Retirement plan distributions are typically subject to income tax. If you take an early withdrawal, they may be subject to additional tax penalties. But what defines “early?”
Generally, it’s when withdrawals are taken out of a traditional IRA or another qualified retirement plan before the plan participant reaches the age of 59½. These distributions are often taxable and may also be subject to a 10% penalty tax (or 25% if taken from a SIMPLE IRA during the first two years of plan participation).
While there are ways to avoid that penalty tax (but not standard income tax), the rules can be complicated—which one taxpayer had to learn the hard way.
Exceptions to early withdrawal penalty tax
Some exceptions to the 10% early withdrawal penalty are only available to taxpayers who take early distributions from traditional IRAs. Other exceptions only apply to qualified retirement plans, such as 401(k)s.
Exceptions include (but are not limited to):
- Medical cost payments exceeding 7.5% of your adjusted gross income
- Annuity-like withdrawals made under IRS guidelines
- Withdrawals made from an IRA, SEP, or SIMPLE plan up to the qualified amount of higher education expenses for you or a family member
- Withdrawals made by qualified first-time homebuyers of up to $10,000 from an IRA, SEP, or SIMPLE plan
Another exception is the total and permanent disability of the IRA owner or retirement plan participant.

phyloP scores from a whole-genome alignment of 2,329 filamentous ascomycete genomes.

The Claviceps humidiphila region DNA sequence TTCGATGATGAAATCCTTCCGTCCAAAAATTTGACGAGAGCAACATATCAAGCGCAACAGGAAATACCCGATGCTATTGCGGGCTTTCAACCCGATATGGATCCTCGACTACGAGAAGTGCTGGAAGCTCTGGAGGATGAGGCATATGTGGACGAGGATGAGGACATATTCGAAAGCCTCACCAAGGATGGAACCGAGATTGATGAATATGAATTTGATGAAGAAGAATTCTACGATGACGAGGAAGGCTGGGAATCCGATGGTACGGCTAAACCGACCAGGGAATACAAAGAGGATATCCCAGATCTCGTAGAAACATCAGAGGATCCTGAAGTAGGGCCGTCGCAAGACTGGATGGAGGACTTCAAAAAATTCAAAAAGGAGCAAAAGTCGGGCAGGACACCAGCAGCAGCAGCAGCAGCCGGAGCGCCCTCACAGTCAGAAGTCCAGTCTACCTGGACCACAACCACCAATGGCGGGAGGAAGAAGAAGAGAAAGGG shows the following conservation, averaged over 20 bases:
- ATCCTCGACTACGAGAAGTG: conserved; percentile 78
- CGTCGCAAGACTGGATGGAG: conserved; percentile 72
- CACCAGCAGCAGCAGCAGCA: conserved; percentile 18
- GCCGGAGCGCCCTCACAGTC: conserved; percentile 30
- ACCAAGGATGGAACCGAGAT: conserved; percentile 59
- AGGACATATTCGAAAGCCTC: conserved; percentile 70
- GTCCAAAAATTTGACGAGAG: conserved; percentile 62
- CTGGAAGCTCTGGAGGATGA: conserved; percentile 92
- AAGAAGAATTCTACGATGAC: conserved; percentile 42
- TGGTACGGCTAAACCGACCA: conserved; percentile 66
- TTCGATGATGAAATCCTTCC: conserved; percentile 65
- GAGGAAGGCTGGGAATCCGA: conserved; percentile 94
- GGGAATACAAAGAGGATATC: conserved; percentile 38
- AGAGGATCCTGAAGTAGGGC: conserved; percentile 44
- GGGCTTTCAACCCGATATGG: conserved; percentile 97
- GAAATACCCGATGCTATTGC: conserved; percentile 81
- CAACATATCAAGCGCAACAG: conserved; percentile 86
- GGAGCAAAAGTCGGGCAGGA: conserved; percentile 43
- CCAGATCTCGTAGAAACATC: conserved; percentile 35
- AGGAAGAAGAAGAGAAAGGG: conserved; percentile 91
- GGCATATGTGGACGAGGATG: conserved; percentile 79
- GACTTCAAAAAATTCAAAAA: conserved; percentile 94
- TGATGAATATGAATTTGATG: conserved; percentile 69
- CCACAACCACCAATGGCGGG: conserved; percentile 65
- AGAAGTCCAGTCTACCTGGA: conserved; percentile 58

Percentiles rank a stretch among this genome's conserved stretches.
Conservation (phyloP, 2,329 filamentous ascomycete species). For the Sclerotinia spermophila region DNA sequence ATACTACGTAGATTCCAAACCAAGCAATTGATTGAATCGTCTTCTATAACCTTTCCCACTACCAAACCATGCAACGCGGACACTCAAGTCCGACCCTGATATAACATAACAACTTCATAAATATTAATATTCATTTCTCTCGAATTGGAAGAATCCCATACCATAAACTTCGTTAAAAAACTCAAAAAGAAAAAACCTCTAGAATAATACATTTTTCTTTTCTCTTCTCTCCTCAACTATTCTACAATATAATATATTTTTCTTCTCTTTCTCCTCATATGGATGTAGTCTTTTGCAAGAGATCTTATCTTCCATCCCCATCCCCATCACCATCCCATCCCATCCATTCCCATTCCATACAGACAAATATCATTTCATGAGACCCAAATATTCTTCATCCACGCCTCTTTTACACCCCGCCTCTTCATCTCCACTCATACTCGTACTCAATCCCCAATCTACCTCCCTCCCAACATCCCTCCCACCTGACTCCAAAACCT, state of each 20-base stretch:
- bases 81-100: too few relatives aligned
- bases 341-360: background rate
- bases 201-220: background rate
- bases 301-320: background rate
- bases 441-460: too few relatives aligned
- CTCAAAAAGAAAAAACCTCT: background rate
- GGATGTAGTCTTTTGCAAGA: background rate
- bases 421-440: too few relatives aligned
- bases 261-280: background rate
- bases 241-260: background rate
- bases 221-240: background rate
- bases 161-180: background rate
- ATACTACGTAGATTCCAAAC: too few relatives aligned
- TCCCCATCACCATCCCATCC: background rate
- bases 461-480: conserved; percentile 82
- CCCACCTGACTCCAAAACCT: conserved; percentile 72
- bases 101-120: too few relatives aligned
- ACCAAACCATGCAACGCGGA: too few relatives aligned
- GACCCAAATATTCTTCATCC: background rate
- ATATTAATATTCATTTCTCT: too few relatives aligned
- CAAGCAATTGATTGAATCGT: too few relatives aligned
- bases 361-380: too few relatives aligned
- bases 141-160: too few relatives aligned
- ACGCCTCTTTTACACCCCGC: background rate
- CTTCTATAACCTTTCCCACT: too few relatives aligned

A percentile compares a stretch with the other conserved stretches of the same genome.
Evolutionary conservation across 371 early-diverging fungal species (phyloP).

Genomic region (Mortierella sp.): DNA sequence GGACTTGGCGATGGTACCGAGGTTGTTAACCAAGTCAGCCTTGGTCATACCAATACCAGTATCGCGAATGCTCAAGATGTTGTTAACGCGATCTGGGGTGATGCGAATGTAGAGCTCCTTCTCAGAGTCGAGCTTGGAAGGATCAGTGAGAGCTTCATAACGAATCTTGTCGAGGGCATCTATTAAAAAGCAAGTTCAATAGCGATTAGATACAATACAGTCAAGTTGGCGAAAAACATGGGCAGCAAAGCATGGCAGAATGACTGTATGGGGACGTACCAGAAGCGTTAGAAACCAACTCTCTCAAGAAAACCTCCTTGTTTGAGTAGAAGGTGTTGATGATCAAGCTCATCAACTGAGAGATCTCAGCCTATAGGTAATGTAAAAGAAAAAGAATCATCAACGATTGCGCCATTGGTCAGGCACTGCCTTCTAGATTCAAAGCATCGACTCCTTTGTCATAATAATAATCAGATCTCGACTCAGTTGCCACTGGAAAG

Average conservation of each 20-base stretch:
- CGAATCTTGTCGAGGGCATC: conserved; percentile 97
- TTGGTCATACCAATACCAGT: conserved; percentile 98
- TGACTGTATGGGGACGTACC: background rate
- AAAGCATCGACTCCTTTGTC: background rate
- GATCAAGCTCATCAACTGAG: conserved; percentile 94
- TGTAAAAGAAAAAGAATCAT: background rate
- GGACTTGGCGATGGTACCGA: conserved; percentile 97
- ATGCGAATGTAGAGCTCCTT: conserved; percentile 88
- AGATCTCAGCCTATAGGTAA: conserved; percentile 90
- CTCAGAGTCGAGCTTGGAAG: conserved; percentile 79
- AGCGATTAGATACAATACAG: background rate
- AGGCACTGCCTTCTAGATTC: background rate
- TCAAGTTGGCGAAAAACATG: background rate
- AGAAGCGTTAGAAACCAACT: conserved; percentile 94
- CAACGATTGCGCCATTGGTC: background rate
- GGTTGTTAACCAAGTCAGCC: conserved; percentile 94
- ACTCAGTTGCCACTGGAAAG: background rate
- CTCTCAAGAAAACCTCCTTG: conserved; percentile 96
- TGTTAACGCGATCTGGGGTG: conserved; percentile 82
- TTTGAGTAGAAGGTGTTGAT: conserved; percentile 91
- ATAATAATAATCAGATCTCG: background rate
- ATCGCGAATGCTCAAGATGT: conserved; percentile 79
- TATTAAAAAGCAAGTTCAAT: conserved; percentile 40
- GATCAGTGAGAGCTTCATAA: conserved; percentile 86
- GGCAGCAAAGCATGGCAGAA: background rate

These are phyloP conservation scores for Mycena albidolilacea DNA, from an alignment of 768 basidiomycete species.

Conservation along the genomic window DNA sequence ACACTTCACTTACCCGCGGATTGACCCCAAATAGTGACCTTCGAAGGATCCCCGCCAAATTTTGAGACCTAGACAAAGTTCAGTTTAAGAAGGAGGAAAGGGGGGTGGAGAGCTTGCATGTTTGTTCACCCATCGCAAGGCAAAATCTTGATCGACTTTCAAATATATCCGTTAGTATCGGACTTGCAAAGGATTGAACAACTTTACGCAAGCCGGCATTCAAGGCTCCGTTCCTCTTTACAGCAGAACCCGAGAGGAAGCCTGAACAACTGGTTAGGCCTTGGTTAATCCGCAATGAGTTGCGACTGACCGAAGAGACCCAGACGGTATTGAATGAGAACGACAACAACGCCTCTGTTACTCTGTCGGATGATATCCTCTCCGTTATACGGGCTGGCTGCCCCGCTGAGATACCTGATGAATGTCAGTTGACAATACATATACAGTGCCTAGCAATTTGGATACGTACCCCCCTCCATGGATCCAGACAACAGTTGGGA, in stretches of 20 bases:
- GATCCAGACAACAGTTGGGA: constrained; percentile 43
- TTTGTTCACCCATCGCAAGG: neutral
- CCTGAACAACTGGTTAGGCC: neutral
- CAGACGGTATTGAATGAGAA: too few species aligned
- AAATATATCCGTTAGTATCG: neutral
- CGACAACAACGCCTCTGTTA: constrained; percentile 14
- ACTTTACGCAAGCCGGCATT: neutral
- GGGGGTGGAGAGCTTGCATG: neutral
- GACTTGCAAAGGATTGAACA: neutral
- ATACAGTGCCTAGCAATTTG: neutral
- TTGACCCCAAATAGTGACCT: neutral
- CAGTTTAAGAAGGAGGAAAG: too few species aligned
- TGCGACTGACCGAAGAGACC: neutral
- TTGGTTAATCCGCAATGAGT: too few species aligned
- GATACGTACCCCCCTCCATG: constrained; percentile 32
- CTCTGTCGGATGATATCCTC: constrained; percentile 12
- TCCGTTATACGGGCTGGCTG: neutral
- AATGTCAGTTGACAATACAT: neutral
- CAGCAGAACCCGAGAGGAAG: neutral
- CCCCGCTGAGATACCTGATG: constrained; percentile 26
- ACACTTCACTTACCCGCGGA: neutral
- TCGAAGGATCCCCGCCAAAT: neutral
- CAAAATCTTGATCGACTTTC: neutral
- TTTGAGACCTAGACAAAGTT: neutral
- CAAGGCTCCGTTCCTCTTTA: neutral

New court case results in tax penalty
In one court case (TC Memo 2023-9), a taxpayer took a $19,365 retirement plan distribution before reaching the age of 59½ after losing his job as a software developer. Per the U.S. Tax Court, he had a diabetes diagnosis which he treated with insulin shots and other medications.
The taxpayer filed a tax return for the year of the retirement plan withdrawal but did not report the amount as income due to his medical condition. However, the plan administrator reported the amount as an early distribution with no known exception on Form 1099-R, which was sent to the IRS and the taxpayer.
According to the court’s ruling, the taxpayer did not qualify for an exception due to the disability. They noted that an individual is considered disabled if they are “unable to engage in any substantial gainful activity by reason of any medically determinable physical or mental impairment which can be expected to result in death or to be of long-continued and indefinite duration” at the time of the withdrawal.
Because the taxpayer, in this case, had been able to work up to the year at issue despite the diabetes diagnosis, the $4,899 federal income tax deficiency was upheld.
Lesson learned: work with a knowledgeable tax professional
As the taxpayer in this case learned, guidance is important when taking early retirement plan distributions. If you’re unsure whether you’re eligible for an exception to the 10% early withdrawal penalty tax, our CPAs can help.
Contact us to consult with a professional today.